Recently, I happened to rehire a lorry after a gap of about one-and-a-half years for purpose of shifting some household stuff. The owner-cum-driver came in with a surprise makeover—driving an air conditioned light truck instead of an older generation tempo and flaunting a full touchscreen smartphone instead of the basic phone he had clung to for past many years.

He also had exciting experiences to share, of how he was now earning much more than he was, thanks to the new-generation vehicle he had had for six months now. He had tales to tell of how the power steering and air conditioning helped him brave the heat-wave hit terrains effortlessly.
And you bought this gadget to make your new style statement complete, I asked, pointing at his smartphone. He smiled and said the device meant more for him than what I would think.
Citing an example, he said: “I had to recently take a consignment from Bengaluru to Vijayawada and the client said the distance would be a little more than 500 km. I checked Google Maps on my smartphone and the distance showed up as around 660 km. The client had no choice but to agree and that served as the basis for calculating the charges. Earlier, I would have checked with other drivers but there would invariably be a negotiation. Typically, that would leave at least one of the parties unsatisfied. Now, the tech-induced transparency makes it a win-win for both the sides.”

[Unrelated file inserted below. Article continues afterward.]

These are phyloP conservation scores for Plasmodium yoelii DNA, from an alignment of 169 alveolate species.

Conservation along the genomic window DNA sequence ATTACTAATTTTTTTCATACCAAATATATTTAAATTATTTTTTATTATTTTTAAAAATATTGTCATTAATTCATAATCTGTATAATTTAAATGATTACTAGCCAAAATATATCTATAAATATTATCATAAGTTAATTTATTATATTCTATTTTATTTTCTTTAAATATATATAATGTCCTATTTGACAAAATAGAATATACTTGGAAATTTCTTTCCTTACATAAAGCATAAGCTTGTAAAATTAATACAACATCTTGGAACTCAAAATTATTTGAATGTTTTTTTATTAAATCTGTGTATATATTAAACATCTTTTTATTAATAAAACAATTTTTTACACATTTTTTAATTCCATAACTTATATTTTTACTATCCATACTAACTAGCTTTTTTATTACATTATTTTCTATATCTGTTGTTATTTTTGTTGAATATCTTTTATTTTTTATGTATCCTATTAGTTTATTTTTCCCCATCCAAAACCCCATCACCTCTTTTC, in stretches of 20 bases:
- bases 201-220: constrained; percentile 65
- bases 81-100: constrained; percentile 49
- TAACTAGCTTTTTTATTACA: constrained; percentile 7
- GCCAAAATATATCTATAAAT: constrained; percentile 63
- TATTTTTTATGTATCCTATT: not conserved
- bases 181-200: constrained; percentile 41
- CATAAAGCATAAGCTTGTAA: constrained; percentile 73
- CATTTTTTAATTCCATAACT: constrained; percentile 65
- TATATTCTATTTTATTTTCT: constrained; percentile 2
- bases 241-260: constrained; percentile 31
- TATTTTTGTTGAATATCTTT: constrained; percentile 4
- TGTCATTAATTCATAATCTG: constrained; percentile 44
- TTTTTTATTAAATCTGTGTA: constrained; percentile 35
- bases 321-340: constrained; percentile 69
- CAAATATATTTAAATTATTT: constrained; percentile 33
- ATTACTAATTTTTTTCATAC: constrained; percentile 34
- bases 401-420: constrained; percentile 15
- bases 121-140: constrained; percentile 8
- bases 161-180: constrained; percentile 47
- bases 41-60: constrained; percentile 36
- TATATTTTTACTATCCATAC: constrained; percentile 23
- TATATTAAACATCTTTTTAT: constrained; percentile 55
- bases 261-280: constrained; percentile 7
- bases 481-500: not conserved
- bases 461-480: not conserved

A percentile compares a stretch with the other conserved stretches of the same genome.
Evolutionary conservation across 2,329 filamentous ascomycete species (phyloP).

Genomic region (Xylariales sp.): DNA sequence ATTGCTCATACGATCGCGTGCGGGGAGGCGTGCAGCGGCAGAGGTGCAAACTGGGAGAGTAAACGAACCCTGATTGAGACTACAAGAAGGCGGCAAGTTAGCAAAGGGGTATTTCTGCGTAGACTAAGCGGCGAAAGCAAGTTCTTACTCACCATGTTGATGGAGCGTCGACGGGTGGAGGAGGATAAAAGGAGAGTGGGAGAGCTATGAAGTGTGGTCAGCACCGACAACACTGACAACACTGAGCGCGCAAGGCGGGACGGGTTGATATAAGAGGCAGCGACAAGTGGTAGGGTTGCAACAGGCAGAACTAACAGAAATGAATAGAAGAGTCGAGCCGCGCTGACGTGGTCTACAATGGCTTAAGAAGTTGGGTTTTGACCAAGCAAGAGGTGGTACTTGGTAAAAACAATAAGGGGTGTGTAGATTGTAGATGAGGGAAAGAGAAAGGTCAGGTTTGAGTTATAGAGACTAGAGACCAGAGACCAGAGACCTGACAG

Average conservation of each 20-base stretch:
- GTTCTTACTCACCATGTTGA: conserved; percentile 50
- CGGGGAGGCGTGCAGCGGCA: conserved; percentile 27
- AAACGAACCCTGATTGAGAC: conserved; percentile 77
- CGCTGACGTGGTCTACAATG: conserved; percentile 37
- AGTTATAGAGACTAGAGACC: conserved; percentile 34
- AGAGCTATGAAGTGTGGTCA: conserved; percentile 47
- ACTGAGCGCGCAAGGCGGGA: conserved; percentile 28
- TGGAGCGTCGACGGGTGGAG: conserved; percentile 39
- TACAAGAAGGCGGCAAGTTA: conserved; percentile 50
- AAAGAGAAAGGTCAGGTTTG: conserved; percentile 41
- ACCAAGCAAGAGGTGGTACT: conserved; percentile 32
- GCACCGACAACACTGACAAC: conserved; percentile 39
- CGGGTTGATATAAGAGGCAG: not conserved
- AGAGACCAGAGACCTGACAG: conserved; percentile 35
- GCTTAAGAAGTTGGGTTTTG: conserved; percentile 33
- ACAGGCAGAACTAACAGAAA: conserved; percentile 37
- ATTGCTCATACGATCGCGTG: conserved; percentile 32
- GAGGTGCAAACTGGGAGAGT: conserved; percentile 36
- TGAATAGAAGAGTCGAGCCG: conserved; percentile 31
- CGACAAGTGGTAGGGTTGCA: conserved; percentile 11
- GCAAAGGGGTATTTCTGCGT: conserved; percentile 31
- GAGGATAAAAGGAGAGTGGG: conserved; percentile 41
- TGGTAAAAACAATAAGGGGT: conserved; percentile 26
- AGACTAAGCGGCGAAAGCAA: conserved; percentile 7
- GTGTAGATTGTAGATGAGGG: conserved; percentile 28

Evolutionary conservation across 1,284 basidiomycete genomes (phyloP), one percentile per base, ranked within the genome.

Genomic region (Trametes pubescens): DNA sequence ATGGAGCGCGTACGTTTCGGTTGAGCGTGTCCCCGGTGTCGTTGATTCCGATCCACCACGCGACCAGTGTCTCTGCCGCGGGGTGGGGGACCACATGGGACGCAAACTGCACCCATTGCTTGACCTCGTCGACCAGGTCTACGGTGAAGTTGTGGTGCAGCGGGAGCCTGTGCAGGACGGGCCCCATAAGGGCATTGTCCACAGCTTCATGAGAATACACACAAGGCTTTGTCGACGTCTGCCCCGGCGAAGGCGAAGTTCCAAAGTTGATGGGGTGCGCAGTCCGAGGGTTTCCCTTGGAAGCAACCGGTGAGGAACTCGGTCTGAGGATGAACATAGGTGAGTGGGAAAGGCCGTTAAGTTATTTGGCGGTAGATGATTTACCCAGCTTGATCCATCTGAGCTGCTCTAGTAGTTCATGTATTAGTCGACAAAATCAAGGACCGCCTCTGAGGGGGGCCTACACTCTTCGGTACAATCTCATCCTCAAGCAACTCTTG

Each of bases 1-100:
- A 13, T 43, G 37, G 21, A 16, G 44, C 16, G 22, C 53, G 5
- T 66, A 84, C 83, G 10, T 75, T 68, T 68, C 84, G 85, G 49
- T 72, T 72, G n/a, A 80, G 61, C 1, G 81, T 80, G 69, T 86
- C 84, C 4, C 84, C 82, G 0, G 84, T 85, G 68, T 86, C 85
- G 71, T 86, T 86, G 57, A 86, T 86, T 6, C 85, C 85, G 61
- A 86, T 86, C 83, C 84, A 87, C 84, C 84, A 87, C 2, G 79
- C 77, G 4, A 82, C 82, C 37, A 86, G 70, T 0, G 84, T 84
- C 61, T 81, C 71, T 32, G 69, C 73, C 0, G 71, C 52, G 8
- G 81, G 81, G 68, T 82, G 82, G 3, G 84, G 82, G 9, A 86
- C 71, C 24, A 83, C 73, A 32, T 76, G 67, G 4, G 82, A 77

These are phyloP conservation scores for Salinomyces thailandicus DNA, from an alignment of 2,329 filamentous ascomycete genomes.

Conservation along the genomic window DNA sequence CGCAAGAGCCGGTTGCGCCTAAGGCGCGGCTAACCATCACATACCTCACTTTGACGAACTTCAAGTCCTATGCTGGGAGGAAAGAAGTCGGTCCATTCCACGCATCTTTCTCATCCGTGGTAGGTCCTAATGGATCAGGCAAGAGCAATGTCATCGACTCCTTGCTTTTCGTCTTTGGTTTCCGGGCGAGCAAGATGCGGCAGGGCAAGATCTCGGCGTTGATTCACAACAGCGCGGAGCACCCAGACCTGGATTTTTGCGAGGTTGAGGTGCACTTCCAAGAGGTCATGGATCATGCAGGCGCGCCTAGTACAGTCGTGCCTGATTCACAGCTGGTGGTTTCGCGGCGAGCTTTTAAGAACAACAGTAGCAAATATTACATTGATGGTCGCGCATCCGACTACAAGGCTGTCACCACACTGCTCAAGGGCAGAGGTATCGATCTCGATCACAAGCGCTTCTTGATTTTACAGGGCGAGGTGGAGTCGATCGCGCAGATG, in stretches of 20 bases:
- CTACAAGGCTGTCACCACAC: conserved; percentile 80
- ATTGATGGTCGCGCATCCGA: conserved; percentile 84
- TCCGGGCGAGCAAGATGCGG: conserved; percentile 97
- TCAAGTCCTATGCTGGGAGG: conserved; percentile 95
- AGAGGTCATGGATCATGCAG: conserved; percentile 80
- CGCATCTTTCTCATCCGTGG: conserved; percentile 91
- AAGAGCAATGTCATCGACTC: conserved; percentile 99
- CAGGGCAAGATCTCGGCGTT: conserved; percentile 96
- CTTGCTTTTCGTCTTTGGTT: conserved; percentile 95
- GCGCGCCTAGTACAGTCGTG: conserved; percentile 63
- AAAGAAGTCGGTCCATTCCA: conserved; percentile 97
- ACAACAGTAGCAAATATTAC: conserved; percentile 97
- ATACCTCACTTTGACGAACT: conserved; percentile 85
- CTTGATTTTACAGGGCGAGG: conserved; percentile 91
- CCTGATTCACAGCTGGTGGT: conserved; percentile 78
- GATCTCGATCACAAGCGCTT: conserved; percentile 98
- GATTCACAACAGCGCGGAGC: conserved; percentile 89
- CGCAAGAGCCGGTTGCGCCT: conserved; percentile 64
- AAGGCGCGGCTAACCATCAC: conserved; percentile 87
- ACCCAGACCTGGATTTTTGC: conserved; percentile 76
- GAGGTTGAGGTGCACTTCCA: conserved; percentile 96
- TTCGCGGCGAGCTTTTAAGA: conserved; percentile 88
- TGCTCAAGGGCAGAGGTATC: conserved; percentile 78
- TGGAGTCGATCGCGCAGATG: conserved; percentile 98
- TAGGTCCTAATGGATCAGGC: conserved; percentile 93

Moreover, he reached Vijayawada using the GPS application and didn’t have to keep stopping to ask for directions. On a couple of occasions, when he diverted from the prescribed route, the application pointed out and he was able to do course corrections.
Such user experiences would provide rich consumer insights and hypothesis that service providers could use to further develop and refine their apps and value-added service (VAS) offerings for various communities.
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